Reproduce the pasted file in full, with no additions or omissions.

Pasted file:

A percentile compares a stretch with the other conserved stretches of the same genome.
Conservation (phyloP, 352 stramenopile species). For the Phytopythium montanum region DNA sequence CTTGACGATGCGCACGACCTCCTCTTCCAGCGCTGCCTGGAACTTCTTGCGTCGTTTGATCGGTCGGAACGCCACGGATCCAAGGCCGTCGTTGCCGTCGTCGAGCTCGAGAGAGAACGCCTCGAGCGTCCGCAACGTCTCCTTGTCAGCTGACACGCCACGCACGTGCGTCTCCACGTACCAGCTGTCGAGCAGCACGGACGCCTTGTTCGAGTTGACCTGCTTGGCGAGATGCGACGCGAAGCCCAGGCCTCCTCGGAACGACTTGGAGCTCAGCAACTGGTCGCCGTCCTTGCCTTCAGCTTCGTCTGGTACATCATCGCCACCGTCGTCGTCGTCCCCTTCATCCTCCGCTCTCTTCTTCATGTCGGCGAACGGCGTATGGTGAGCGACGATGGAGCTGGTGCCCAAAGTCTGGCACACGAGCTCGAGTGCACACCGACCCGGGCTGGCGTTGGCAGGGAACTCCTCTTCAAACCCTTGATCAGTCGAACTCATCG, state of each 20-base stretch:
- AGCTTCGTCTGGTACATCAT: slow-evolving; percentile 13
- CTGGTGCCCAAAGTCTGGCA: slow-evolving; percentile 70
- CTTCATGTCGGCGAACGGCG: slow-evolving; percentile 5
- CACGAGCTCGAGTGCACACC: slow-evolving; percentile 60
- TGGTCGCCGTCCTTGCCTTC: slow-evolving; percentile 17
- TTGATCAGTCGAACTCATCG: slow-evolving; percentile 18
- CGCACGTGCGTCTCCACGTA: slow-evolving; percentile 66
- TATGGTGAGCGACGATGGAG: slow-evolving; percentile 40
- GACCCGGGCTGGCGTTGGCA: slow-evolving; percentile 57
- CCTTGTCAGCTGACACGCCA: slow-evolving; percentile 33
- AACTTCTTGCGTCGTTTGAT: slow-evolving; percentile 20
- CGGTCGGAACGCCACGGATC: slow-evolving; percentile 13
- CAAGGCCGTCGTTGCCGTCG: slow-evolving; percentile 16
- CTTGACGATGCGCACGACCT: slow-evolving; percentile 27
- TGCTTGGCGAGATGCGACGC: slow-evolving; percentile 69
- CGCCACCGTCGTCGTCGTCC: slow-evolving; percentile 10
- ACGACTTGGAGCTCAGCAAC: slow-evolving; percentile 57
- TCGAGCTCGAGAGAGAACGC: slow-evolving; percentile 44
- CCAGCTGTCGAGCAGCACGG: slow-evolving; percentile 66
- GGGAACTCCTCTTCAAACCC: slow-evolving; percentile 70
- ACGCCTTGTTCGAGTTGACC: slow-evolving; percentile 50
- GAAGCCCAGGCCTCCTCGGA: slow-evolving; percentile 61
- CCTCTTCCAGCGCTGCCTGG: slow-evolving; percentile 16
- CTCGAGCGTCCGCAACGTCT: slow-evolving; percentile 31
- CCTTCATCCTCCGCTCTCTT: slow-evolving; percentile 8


A percentile compares a stretch with the other conserved stretches of the same genome.
Conservation (phyloP, 352 stramenopile species). For the Phytopythium montanum region DNA sequence CTTGACGATGCGCACGACCTCCTCTTCCAGCGCTGCCTGGAACTTCTTGCGTCGTTTGATCGGTCGGAACGCCACGGATCCAAGGCCGTCGTTGCCGTCGTCGAGCTCGAGAGAGAACGCCTCGAGCGTCCGCAACGTCTCCTTGTCAGCTGACACGCCACGCACGTGCGTCTCCACGTACCAGCTGTCGAGCAGCACGGACGCCTTGTTCGAGTTGACCTGCTTGGCGAGATGCGACGCGAAGCCCAGGCCTCCTCGGAACGACTTGGAGCTCAGCAACTGGTCGCCGTCCTTGCCTTCAGCTTCGTCTGGTACATCATCGCCACCGTCGTCGTCGTCCCCTTCATCCTCCGCTCTCTTCTTCATGTCGGCGAACGGCGTATGGTGAGCGACGATGGAGCTGGTGCCCAAAGTCTGGCACACGAGCTCGAGTGCACACCGACCCGGGCTGGCGTTGGCAGGGAACTCCTCTTCAAACCCTTGATCAGTCGAACTCATCG, state of each 20-base stretch:
- AGCTTCGTCTGGTACATCAT: slow-evolving; percentile 13
- CTGGTGCCCAAAGTCTGGCA: slow-evolving; percentile 70
- CTTCATGTCGGCGAACGGCG: slow-evolving; percentile 5
- CACGAGCTCGAGTGCACACC: slow-evolving; percentile 60
- TGGTCGCCGTCCTTGCCTTC: slow-evolving; percentile 17
- TTGATCAGTCGAACTCATCG: slow-evolving; percentile 18
- CGCACGTGCGTCTCCACGTA: slow-evolving; percentile 66
- TATGGTGAGCGACGATGGAG: slow-evolving; percentile 40
- GACCCGGGCTGGCGTTGGCA: slow-evolving; percentile 57
- CCTTGTCAGCTGACACGCCA: slow-evolving; percentile 33
- AACTTCTTGCGTCGTTTGAT: slow-evolving; percentile 20
- CGGTCGGAACGCCACGGATC: slow-evolving; percentile 13
- CAAGGCCGTCGTTGCCGTCG: slow-evolving; percentile 16
- CTTGACGATGCGCACGACCT: slow-evolving; percentile 27
- TGCTTGGCGAGATGCGACGC: slow-evolving; percentile 69
- CGCCACCGTCGTCGTCGTCC: slow-evolving; percentile 10
- ACGACTTGGAGCTCAGCAAC: slow-evolving; percentile 57
- TCGAGCTCGAGAGAGAACGC: slow-evolving; percentile 44
- CCAGCTGTCGAGCAGCACGG: slow-evolving; percentile 66
- GGGAACTCCTCTTCAAACCC: slow-evolving; percentile 70
- ACGCCTTGTTCGAGTTGACC: slow-evolving; percentile 50
- GAAGCCCAGGCCTCCTCGGA: slow-evolving; percentile 61
- CCTCTTCCAGCGCTGCCTGG: slow-evolving; percentile 16
- CTCGAGCGTCCGCAACGTCT: slow-evolving; percentile 31
- CCTTCATCCTCCGCTCTCTT: slow-evolving; percentile 8